Baby Boom or Baby Bust? What Nation-by-Nation Population Trends Reveal
TUESDAY, Nov. 13, 2018 (HealthDay News) -- Birth rates are booming in 104 countries, but declining in 91 others, a new research reveals.
The world's population has risen 197 percent since 1950, from 2.6 billion to 7.6 billion in 2017. Between 2007 and 2017, it grew by 87.2 million people a year, compared with 81.5 million a year from 1997 to 2007.
In 1950, wealthy countries accounted for 24 percent of the global population, but that fell to 14 percent by 2017.
In 2017, the total fertility rate -- the average number of children a woman would have in her lifetime -- was lowest in Cyprus (1) and highest in Niger (7).
Besides Niger, Chad, Mali and South Sudan were among the 104 nations with fertility rates of more than two births per woman.
In addition to Cyprus, Norway, Portugal, Singapore, South Korea and Spain were among 91 countries with rates lower than two births per woman.
"These statistics represent both a 'baby boom' for some nations and a 'baby bust' for others," said Christopher Murray, director of the University of Washington's Institute for Health Metrics and Evaluation.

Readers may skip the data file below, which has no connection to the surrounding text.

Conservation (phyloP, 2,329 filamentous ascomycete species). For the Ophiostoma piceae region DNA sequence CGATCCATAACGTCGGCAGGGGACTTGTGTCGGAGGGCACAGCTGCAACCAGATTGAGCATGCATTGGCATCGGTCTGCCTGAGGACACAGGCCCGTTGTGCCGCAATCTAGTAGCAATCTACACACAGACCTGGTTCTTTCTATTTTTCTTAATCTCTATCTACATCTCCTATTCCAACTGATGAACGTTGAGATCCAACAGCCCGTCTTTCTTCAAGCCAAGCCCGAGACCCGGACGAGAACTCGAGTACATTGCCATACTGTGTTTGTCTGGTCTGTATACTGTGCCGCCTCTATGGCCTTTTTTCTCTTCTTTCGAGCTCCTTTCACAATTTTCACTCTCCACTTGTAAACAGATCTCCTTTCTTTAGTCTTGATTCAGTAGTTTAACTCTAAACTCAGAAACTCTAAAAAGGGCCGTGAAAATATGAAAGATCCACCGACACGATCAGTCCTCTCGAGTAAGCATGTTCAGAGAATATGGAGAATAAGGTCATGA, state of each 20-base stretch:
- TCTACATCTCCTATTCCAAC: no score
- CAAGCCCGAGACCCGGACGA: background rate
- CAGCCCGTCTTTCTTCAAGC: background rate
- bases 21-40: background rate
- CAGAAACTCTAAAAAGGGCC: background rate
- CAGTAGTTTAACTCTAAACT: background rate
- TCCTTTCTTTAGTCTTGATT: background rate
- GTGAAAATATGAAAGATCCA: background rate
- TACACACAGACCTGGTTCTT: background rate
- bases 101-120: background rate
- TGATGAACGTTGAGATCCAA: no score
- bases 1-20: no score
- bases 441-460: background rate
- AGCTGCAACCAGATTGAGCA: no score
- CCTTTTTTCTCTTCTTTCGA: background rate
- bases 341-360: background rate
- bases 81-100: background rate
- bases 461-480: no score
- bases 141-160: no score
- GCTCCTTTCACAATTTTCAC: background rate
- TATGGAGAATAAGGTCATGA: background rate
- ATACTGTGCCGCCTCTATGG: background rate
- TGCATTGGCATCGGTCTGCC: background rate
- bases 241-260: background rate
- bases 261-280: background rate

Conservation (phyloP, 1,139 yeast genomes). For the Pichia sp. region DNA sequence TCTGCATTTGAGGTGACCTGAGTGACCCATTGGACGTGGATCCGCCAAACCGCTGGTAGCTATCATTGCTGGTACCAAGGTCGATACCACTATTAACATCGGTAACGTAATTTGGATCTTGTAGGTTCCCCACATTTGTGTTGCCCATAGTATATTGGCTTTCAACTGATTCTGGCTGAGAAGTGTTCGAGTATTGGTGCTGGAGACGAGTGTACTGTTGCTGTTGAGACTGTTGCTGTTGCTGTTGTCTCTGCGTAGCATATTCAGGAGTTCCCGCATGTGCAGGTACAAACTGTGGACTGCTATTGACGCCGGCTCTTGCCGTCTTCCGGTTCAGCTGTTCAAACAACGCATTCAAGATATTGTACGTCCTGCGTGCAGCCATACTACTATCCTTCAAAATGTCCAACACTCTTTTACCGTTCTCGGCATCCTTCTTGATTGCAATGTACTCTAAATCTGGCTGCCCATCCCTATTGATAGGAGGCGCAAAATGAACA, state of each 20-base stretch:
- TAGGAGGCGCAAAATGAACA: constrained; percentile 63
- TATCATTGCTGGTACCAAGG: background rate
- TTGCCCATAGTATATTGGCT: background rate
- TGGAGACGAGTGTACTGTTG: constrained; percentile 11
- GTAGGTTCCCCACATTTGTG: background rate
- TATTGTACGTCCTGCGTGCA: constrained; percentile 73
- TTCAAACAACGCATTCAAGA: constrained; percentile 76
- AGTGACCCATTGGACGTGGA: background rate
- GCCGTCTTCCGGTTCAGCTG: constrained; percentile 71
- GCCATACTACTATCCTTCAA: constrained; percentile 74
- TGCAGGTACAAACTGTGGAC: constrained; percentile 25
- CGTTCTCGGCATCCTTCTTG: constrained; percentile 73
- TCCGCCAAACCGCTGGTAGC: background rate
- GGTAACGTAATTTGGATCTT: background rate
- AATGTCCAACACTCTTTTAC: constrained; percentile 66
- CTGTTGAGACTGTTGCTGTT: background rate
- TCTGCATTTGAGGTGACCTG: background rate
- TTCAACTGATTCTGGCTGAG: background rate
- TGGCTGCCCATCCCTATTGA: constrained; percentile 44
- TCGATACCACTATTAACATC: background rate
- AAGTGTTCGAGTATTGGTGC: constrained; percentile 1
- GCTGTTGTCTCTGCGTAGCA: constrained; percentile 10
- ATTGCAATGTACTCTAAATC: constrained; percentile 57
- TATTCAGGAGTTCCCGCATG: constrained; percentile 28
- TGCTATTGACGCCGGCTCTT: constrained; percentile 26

"The lower rates of women's fertility clearly reflect not only access to and availability of reproductive health services, but also many women choosing to delay or forgo giving birth, as well as having more opportunities for education and employment," Murray said in an institute news release.
The findings were published Nov. 8 in The Lancet medical journal.
"Although total fertility rates are decreasing, the global population continues to grow as death rates decline and because of population 'momentum' in previous decades," Murray said.
Countries with growing populations include Ethiopia, Haiti, India, Mali, Nigeria, Pakistan and Papua New Guinea.
The 33 countries that had declining populations between 2010 and 2017 included Cuba, Georgia, Greece, Japan, Poland, Portugal, Romania and Spain. The population also declined in the U.S. territory of Puerto Rico.
The U.S. Centers for Disease Control and Prevention has more on birth rates.
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